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Hypothermia for Intracranial Hypertension after Traumatic Brain Injury

Andrews. NEJM Published first on line Oct 2015. DOI: 10.1056/NEJMoa1507581

Clinical Question

  • In patients with traumatic brain injury (TBI), does hypothermia (32-35°C) and standard care compared to standard care alone reduce death and major disability at 6 months after injury?

Design

  • Multi-centre, multi-country RCT with a weighted recruitment to increase UK population
  • Centralised randomisation with minimisation procedure to balance centre, age, GCS motor score, time from injury and pupillary response
  • Appropriate concealment of allocation until inclusion
  • Open-label – patients, families and treating clinicians aware
  • Outcome assessor blinded
  • Pilot trial period with subsequent adjustment of inclusion criteria and target sample size
  • Powered at 80% to detect a 9% absolute reduction in the rate of unfavourable outcomes from an expected incidence of 60% in the standard care group with 0.05 two-sided alpha significance level, if 600 patients were included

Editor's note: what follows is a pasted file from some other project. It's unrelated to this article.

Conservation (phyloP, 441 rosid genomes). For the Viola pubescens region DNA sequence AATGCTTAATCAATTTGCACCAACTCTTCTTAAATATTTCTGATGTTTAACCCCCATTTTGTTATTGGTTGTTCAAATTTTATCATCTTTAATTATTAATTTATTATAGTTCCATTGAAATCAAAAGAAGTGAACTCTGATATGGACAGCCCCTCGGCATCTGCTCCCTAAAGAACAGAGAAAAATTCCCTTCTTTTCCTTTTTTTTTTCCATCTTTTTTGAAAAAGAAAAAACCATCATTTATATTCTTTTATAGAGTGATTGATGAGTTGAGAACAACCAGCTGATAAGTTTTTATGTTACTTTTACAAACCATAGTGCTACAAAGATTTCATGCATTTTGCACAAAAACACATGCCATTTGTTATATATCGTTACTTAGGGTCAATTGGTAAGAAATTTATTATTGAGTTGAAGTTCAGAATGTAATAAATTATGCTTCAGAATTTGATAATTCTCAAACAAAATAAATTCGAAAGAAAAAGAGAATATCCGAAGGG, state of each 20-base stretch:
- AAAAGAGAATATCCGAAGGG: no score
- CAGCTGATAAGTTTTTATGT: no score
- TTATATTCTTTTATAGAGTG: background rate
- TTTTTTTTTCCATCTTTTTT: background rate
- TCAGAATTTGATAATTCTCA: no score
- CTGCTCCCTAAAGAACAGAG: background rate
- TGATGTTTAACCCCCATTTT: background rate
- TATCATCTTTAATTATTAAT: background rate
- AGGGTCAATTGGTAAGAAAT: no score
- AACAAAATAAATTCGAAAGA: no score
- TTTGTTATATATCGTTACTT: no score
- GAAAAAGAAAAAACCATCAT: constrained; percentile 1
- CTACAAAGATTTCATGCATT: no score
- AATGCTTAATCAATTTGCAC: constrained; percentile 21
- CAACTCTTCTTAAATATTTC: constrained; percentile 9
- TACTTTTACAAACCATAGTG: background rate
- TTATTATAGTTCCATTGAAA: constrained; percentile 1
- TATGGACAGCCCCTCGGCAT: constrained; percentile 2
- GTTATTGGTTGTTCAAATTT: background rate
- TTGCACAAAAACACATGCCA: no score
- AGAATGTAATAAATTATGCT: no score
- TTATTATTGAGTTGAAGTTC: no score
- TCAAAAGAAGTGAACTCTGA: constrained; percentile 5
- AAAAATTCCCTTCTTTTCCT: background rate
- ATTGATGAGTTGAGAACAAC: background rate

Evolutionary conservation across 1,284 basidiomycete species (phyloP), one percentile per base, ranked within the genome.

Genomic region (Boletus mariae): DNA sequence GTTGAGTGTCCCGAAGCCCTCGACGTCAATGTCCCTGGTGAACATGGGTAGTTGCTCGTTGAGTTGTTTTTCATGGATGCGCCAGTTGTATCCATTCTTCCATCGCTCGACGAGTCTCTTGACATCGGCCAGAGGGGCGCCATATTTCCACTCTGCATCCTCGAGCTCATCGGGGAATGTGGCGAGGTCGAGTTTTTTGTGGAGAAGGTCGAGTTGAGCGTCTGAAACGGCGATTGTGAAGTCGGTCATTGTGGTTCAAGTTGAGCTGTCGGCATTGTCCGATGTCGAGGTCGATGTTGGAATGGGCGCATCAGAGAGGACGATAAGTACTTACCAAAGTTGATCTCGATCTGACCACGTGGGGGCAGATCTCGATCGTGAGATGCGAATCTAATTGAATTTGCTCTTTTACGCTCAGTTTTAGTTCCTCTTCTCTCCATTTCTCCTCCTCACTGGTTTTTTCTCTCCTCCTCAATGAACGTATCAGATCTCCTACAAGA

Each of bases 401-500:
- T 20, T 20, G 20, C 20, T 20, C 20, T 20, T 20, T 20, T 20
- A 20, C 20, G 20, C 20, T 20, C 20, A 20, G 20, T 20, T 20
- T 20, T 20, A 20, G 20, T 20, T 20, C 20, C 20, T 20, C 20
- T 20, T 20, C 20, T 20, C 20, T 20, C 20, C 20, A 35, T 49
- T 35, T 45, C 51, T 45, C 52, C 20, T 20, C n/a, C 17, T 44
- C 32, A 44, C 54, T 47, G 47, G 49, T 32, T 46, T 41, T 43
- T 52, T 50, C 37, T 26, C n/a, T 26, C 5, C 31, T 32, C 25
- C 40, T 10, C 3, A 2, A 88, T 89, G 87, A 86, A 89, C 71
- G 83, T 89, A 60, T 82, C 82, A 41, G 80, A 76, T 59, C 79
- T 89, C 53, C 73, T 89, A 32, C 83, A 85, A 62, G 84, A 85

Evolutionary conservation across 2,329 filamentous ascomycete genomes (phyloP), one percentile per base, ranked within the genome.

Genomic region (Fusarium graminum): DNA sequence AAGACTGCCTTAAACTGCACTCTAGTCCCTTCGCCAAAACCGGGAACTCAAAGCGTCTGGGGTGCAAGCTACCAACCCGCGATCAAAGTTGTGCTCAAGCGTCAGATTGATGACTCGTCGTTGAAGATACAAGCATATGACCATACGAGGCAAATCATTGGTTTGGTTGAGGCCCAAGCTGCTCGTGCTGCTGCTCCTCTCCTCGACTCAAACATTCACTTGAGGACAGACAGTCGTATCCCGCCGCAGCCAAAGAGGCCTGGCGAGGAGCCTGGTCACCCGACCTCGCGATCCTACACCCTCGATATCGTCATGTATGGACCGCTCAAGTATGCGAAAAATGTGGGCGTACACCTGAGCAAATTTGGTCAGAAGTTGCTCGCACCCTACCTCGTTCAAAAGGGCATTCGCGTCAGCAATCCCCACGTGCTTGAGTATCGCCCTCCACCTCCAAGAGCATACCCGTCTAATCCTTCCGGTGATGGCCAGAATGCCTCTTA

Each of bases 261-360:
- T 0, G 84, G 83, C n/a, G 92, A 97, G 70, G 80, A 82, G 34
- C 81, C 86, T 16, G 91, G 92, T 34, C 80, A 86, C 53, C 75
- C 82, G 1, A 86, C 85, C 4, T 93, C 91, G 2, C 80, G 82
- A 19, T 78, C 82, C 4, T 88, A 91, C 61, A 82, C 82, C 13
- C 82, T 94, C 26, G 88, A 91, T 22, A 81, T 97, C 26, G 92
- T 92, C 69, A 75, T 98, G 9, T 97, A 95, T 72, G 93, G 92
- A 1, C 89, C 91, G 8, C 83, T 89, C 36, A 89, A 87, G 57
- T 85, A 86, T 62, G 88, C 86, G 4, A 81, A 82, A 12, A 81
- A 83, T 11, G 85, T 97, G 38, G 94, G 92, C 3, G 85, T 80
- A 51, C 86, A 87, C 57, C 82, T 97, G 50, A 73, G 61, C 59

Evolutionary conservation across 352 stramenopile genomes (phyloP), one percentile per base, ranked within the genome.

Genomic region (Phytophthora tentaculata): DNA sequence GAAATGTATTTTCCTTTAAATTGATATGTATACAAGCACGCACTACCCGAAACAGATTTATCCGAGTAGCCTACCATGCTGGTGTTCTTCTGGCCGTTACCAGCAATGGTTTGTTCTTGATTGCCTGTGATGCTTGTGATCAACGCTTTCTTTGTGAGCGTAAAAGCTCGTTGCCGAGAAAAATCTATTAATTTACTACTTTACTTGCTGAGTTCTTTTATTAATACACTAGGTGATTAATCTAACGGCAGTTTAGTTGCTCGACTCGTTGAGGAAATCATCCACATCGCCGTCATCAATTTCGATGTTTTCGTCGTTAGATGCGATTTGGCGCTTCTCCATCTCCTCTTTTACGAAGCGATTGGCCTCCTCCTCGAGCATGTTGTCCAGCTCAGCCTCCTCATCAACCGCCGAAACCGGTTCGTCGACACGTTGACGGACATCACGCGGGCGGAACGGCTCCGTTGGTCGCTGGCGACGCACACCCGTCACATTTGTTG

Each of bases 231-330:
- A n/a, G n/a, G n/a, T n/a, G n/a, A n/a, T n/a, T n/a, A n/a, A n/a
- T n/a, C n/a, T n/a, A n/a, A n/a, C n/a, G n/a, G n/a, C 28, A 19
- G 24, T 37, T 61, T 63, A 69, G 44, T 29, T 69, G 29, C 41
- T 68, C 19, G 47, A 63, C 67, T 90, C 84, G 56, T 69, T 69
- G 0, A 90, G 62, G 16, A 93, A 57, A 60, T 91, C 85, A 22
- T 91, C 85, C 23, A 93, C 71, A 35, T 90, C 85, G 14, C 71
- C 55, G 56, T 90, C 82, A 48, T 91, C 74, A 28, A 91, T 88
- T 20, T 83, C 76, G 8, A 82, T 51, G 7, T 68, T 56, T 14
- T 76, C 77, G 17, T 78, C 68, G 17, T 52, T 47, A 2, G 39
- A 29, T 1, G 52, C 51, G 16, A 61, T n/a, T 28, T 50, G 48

• This was initially 1800, but this was adjusted after the pilot trial period identified a higher incidence of pathology with raised intracranial pressure in the study population and a change in the statistical method (ordinal analysis of outcome measure rather than binomial)

Setting

  • 55 centres (although only 47 actually recruited) in 18 countries
    • 53% patients recruited in UK
  • Nov 2009 – Oct 2014

Population

  • Inclusion: Adults with a primary closed TBI and intracranial pressure of more than 20mmHg for at least 5 minutes after stage 1 treatments with no obvious reversible cause
      • stage 1 treatment
        • mandatory: mechanical ventilation; sedation; analgesia; head of bed elevated to 30 degrees; intravenous fluids with or without inotropes to maintain mean arterial pressure > 80mmHg